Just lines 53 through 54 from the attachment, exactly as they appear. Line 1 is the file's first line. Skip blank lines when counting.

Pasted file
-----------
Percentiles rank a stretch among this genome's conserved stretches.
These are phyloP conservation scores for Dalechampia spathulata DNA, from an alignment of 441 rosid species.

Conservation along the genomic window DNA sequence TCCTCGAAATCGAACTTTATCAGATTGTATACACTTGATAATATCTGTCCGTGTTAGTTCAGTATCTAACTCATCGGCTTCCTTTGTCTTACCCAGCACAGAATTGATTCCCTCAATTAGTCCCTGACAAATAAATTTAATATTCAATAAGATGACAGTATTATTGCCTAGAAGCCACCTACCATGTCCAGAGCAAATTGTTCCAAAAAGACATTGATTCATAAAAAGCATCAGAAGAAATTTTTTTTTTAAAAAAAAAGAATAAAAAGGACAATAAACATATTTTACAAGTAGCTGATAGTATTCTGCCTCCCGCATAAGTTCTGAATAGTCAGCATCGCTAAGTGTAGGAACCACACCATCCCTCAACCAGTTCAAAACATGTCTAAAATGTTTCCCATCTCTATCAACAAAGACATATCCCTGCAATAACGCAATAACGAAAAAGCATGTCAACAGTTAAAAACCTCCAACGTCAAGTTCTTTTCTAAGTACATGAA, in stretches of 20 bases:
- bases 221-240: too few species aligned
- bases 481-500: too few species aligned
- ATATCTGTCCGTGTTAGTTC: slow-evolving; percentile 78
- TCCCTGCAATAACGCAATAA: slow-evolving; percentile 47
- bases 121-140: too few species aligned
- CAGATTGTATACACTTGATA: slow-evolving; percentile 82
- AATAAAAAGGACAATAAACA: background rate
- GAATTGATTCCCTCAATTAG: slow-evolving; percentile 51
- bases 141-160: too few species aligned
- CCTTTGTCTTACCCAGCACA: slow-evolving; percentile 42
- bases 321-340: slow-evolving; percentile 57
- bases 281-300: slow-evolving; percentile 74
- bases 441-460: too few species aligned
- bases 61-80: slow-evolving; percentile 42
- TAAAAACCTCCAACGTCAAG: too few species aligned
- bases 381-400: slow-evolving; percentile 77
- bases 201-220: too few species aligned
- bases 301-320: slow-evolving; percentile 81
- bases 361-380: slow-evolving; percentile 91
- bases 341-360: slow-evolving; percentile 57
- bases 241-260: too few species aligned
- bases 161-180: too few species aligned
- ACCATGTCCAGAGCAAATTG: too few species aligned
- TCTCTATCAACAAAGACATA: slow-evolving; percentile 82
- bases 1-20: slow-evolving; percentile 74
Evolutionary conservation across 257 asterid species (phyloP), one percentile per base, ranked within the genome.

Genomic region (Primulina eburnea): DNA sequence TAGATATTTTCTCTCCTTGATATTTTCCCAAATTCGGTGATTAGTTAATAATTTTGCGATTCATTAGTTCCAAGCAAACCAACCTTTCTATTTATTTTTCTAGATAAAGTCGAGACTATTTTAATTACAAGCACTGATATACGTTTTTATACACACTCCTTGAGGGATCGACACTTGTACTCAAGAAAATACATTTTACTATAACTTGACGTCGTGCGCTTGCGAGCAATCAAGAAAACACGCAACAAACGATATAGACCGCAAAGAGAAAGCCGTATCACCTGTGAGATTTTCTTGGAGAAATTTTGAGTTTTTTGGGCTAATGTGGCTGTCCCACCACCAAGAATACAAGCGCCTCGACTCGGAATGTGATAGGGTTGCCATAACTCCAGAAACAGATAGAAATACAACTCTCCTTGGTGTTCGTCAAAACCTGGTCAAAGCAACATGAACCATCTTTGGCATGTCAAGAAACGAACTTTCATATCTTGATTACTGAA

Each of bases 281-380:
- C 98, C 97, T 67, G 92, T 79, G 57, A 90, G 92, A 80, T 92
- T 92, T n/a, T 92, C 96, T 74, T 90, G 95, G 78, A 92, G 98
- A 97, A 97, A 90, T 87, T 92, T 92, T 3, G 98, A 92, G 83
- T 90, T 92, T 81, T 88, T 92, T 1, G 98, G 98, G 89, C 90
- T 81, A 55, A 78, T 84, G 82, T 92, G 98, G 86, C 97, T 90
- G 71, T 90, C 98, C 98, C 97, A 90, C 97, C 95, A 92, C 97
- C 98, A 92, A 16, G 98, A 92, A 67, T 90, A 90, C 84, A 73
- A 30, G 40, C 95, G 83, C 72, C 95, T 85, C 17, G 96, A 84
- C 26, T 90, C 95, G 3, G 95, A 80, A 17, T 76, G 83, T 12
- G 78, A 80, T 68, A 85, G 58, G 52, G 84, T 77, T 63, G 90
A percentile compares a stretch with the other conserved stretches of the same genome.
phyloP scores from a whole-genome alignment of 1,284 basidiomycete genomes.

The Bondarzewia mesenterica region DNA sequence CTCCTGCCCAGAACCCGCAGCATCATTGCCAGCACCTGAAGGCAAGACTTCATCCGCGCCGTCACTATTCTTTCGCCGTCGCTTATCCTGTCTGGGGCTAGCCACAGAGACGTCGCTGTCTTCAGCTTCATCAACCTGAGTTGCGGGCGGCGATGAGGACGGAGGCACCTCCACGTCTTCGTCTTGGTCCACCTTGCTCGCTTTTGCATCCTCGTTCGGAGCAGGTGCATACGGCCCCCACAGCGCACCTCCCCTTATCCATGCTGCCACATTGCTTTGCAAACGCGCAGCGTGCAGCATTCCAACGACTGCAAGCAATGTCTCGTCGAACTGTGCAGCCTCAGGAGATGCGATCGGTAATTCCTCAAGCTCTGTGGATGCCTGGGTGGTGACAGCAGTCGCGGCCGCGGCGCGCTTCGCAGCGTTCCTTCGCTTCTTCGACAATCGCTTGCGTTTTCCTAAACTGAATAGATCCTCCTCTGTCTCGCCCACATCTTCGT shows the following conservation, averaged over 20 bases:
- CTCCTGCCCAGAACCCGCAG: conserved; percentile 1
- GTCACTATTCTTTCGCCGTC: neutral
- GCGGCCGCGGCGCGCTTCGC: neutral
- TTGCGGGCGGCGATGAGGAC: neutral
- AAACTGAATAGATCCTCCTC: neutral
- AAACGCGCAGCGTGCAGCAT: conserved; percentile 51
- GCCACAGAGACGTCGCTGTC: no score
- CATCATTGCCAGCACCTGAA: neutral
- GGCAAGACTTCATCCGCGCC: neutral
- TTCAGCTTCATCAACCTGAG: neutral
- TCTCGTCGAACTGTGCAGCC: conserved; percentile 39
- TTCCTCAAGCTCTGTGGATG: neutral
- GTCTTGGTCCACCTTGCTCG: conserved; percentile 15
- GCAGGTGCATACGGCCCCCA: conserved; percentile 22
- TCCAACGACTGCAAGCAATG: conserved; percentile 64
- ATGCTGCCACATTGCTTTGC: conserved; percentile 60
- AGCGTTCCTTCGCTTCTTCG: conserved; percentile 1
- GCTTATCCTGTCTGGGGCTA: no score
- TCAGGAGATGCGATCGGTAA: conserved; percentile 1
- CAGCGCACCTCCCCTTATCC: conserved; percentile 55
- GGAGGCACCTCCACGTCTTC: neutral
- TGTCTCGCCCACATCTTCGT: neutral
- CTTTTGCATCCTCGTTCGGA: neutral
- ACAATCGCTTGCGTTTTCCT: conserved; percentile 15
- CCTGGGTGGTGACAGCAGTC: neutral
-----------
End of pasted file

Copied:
- GGCAAGACTTCATCCGCGCC: neutral
- TTCAGCTTCATCAACCTGAG: neutral